I got a call today from someone who was in need of help with their Power Mac G5 computer. The problem they were having was the system would power up, the famous startup chime sound effect would play but there would be no video displayed on the monitor. As far as the monitor was concerned the computer was still off as the power light on it would remain amber instead of turn green. Unfortunately you don’t get Mac-oriented training in most technical institutes so I didn’t know exactly how to approach the problem. Is it hardware? Is it software? It was time to call for reinforcements!
With the help of a friend of mine who happens to use a G5 for graphics design work on a daily basis we began troubleshooting this machine. Going off of Apple’s official troubleshooting pages we tried holding Command-Apple-P-R at boot in an attempt to reset the PRAM (which is similar to a PC’s CMOS) but for some reason it would never reset, or at least we never heard the second chime sound indicating a reset.
Ultimately the thing that did the trick was unplugging the systems power cord, opening the case up, removing the dual-fan assembly that’s in front of the RAM slots and pressing the PMU Reset button located on the “logic board” ONCE! The ONCE part of this was stressed as pressing it more than once could potentially turn the system a trendy looking boat anchor.
When the system was powered back up there was no video for a moment and then the OS finally started to boot. I shut the system down, turned it back on and it still worked. So I had considered this a finished job and decided to shutdown and take the computer back to it’s owner. Well, then things got strange all over again.
With the system back under the desk in its original location, reconnecting the USB cables for the printer, keyboard and mouse to the computer and pressing the power button I was greeted to a chime, the grey-on-grey Apple boot-splash screen but that was it. No whirly-circle busy animation, no hard drive activity, nothing. So I forced the power off and waited before retrying again. Suddenly we were back to square one with no video on screen.
I decided to see if hitting the PMU reset would help here so I unplugged the system, opened the case, pressed the button and shut it back up. That didn’t work. Finally I unplugged everything from the system except the keyboard and the power and turned it on again. The system finally booted up to the desktop. I shut it down and reattached the printer and the networking cable while the system was powered off. For some reason this had an effect on the computers ability to boot up because it didn’t want to show video once again. I pulled everything but the keyboard one more time, powered it up and it booted all the way up once more. While the computer was on I reattached all the USB cables as they were, which produced no problems, shut the computer down, and finally upon powering it back up it successfully booted all the way.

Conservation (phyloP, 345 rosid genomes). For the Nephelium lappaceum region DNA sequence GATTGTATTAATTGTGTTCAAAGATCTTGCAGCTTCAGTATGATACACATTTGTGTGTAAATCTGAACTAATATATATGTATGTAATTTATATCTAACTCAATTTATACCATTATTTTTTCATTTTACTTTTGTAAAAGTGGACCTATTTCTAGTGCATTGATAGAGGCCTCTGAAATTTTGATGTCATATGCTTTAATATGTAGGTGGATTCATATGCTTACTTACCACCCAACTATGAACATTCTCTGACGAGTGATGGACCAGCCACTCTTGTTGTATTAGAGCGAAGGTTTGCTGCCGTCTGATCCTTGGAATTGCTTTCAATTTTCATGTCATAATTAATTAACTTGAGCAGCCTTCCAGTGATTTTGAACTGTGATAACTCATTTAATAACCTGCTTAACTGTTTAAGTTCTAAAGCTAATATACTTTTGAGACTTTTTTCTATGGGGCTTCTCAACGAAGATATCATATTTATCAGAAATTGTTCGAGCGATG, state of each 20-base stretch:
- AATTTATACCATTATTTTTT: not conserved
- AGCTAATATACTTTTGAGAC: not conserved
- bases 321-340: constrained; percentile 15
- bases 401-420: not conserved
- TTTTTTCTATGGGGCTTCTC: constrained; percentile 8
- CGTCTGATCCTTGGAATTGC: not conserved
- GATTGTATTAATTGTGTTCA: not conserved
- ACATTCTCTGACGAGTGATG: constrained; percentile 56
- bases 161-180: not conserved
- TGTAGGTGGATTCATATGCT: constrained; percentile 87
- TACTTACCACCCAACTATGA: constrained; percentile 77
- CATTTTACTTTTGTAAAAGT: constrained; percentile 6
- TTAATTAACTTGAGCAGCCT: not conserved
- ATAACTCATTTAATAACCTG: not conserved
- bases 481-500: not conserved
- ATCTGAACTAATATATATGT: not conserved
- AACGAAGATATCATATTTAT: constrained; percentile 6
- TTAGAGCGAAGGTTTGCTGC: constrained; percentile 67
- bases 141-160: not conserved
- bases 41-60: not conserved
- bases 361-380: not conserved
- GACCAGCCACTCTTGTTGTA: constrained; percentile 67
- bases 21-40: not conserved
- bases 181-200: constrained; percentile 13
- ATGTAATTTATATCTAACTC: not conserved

So, we have a very interesting glitch here with Apple’s Power Mac G5 machines. It would seem that if you have the system powered off and you attach certain devices via USB while the system is off, it gets confused when you first turn it on. Perhaps the PRAM keeps an inventory of USB devices and where they are plugged in that throws a fit if anything on those ports change while it’s off. Well, that’s what I think. It’s only a theory. Alternatively there might have been something going on with the printer; perhaps some funky USB-to-LPT converter wasn’t declaring itself properly.All that I know is the best thing to try if you have this kind of problem is to unplug the machine and all cables attached, hit the PMU reset ONCE, plug the power and keyboard only back in and then press the power button with your fingers crossed.
This reminds me of a PC that my fiances father owned that had a PCI USB port expansion card in it to add 3 more ports to the back of the PC. You had to plug USB devices in before turning the computer on or they wouldn’t be detected by Windows. Kind of the opposite of what’s going with this Mac. I’m sure fixing something like that would be a matter of a firmware update for the card itself but there wasn’t one available when I checked, nor were any updates available for Mac OS today. Anyway, it was a learning experience for me; its not too often you get a chance to attempt fixing a Mac hardware problem.
Tuesday, June 29th, 2010